NGOs Continue Adopting Technological Approaches in their Duties

The latest 2018 Global NGO Technology Report indicates that Non-governmental organizations (NGOs) have increased to employ different technological approaches in their operations.

A Non-profit Tech for Good and non-profit operator of the .org domain, Public Interest Registry released the report. Public Interest Registry surveyed 164 different countries from Europe, Africa, South America, Asia, Australia and North America.

Young SA researchers head to France

30 November 2018  

Two grade 11 learners from Carnarvon High School in the Northern Cape will represent SA at the International Student-Teacher Conference in Nice, France.

Amy-Lee Visagie and Chrislin de Koker were selected after winning the National Global Travel and Tourism Partnership (GTTP) competition for their research on astronomy tourism.

Their research, which looked at how the Southern African Large Telescope and the Square Kilometre Array (SKA) radio telescope contribute to local communities, was completed with the help of the National Research.

WCape on course to connect 6.6m residents

30 November 2018

The Western Cape Government (WCG) has joined forces with Liquid Telecom SA to increase free public WiFi hotspots in that province from 178 to 1 600.

The Pan-African communications solutions provider will also upgrade the Western Cape's existing public WiFi services network.

The partnership, according to WCG, marks a significant step in its efforts to provide free public Internet access to its 6.6 million residents.

SA women in technology growing across borders and boundaries

In July 2016, I attended my first Microsoft WPC event in Toronto, Canada, even though this was not a typical event for an HR person to attend. During my pre-event schedule preparations, I came across the Women in Technology (WIT) group, and signed up immediately for the lunch and various talks by WIT members, says Lauren Clark, Head of People, Mint Management Technologies.

What is affordable internet access anyway?

Governments around the world often include language in their national broadband plans or ICT policies that call for “affordable internet access for all.”

This same language in used in the Sustainable Development Goals  — SDG 9c calls for universal, affordable internet access by 2020.

Clearly, the importance of enabling everyone, everywhere to access and participate in the digital revolution is increasingly being recognised the world over.

Affordable internet access: The cost challenge

In its 2017 Affordability Report, A4AI found that the average price of 1GB prepaid mobile broadband, when expressed as a % of average per capita Gross National Income (GNI), varied between 0.84% in North America and 17.49% in Africa, with the majority of low and middle income countries surveyed failing to meet the 2% affordability target. Why? 

At the most fundamental level, the affordability target can only be met either by increasing incomes or by reducing internet prices.

Sub-saharan africa's broadband price rip-off uncovered

Sub-Saharan African countries have the most expensive broadband prices in the world.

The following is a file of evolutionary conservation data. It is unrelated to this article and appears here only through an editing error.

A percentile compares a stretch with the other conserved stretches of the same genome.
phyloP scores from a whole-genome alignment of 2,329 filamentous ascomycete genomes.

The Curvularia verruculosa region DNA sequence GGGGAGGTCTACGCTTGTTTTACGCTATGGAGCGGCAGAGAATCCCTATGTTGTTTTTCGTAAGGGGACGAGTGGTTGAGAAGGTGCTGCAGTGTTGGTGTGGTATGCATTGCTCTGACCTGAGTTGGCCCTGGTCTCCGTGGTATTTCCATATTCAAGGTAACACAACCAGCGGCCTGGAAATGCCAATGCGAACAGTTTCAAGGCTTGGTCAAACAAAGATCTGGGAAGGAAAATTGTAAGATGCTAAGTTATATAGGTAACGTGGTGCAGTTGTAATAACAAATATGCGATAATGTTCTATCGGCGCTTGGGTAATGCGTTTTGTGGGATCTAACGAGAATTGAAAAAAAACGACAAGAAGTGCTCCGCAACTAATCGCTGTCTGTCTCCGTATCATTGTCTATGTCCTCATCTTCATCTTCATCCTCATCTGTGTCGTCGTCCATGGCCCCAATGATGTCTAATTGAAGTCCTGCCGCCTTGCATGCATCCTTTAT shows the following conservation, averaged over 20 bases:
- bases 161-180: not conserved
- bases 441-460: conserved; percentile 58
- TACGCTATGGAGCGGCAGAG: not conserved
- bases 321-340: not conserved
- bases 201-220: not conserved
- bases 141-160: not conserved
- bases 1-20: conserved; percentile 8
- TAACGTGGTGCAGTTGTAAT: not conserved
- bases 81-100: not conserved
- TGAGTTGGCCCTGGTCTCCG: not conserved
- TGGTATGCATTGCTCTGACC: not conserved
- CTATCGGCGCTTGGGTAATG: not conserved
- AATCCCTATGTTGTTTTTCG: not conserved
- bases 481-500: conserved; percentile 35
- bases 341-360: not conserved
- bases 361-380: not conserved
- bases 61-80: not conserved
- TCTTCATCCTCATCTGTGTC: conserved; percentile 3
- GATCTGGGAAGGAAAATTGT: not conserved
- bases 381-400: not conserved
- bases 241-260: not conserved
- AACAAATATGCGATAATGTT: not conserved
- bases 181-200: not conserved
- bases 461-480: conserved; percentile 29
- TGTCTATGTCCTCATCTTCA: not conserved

This is according to a report released today by, which analysed data from 3 303 fixed-line broadband deals in 195 countries, with the assistance of consumer insight consultancy BVA BDRC, between 15 August and 20 September.

The study notes the Ukraine offers the world's cheapest broadband, with an average cost of $5 per month. The West African nation of Mauritania is the most expensive, with an average package price of $768.16.

Department of Communication intensifies calls for digital migration collaboration

To ensure government speeds up the switch from analogue to digital terrestrial television (DTT), additional partnerships with industry players are required.

So said Department of Communications (DOC) minister Nomvula Mokonyane, affirming that lack of collaboration has, to some extent, contributed to SA's inability to meet the deadline set by the International Telecommunication Union (ITU).

Mobile gender gap disadvantages women

The GSMA found 184 million fewer women own mobile phones than men. (Picture courtesy of The GSMA Mobile Gender Gap Report 2018)

Over 1.2 billion women in low- and middle-income countries do not use mobile Internet and 184 million fewer women than men own mobile phones in these countries.

This is according to a new report from the GSM Association (GSMA) titled: The Mobile Gender Gap Report 2018. The analysis is based on findings from quantitative face-to-face surveys in 23 low- and middle-income countries across Asia, Africa and Latin America. This includes SA.

Govt promises to complete digital migration by 2020

19 October 2018

South Africa will complete the analogue switch-off by July 2020, with the Free State being the first province to migrate to digital terrestrial television (DTT) by 31 December 2018.

This was revealed this morning by minister in the Department of Communications (DOC), Nomvula Mokonyane, at a media engagement in Hatfield, Pretoria.

The objective of the meeting was to unpack the revised delivery model of the Broadcasting Digital Migration programme approved by Cabinet a fortnight ago.


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